An effective cholesterol vaccine may soon wipe out statins, becoming a common treatment for high cholesterol levels affecting millions of U.S. citizens.
High cholesterol is a critical risk factor for heart disease. Affecting millions of U.S. citizens, high cholesterol contributes to the high mortality rate due to heart disease in the U.S. Typically, high cholesterol is treated with statins. However, statins are drugs that manifest a wide array of side effects, although they are widely prescribed.
A vaccine that could do away with cholesterol building up on artery walls and plaque buildup would be welcome to replace the daily use of statins to control high cholesterol. Researchers with the National Institutes of Health in collaboration with the University of Mexico have come up with a formula that complies with these requests. Thus, an effective cholesterol vaccine may soon wipe out statins.
Their research findings are published in the Vaccine journal. The cholesterol vaccine was tested with mice and monkeys so far and has proved to be highly efficient. New clinical trials must be conducted with human patients to account for results.
71 million U.S. adults are found to have LDL or what is known as bad cholesterol – low-density lipoprotein. Bad cholesterol is the type of cholesterol that leads to the buildup of plaque, clogging arteries in time.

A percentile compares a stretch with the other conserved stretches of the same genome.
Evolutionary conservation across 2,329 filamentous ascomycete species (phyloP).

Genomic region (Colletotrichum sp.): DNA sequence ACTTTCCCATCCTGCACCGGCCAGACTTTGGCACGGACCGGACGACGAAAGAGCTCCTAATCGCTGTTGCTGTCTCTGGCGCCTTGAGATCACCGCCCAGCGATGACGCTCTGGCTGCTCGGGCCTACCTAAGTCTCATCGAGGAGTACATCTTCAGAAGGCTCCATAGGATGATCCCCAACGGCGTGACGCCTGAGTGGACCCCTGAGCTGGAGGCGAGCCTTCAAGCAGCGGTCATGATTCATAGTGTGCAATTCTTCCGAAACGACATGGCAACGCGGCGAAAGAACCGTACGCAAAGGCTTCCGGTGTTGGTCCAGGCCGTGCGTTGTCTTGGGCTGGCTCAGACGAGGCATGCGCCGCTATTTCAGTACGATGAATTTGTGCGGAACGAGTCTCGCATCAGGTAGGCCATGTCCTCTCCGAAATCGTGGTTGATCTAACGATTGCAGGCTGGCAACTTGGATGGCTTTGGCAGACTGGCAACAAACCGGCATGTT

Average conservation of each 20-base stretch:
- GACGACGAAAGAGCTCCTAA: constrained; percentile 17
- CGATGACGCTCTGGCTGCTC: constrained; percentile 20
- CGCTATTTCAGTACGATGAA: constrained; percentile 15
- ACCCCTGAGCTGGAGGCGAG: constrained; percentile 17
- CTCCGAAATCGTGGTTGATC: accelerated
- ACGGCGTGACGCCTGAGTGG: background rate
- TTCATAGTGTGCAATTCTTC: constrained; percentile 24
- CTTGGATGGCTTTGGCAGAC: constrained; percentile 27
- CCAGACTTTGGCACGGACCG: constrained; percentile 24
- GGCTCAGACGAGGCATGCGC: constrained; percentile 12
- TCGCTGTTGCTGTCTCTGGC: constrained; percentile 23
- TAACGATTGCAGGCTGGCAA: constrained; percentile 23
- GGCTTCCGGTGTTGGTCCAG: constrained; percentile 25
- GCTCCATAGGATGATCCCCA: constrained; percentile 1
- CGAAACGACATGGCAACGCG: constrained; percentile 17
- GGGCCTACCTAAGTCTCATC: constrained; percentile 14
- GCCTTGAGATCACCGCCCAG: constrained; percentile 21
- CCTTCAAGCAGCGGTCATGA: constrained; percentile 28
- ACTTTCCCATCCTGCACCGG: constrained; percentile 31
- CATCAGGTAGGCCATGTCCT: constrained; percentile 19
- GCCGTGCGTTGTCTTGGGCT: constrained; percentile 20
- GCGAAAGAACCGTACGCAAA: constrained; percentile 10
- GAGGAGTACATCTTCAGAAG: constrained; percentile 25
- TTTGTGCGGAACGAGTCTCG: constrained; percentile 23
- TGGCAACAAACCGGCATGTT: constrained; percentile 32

There is also a good type of cholesterol. Known as high-density lipoprotein (HDL) this type of cholesterol has the capacity to remove LDL from one’s blood vessels and transport it to the liver for further processing.
Cholesterol is needed for hormone production in our bodies. In addition, normal levels of cholesterol are needed for the cell walls to grow healthy, as well as for our organs to develop and function properly. When LDL installs, this leads to the clogging of arteries, heart disease and potentially death.
Unfortunately under half of the U.S. adults diagnosed with LDL are being treated. Left unchecked, LDL raises the risk of heart disease two fold. But what if instead of daily statin treatment one vaccine could do away with LDL?
The research team targeted PCSK9, a protein produced in our body responsible for keeping cholesterol in check. When this protein suffers a mutation, the risk of LDL running rampant is higher. Thus, the researchers created a vaccine that targets this PCSK9. Tested on mice, the cholesterol vaccine stopped the production of PCSK9 which immediately lowered LDL in the blood. The cholesterol vaccine worked equally well with monkeys.
While other companies have developed drugs based on the same principle, their purchase price is incredibly high, reaching even 10,000 dollars a year. The new cholesterol vaccine is much cheaper and has proved more effective in mice and monkeys testing.
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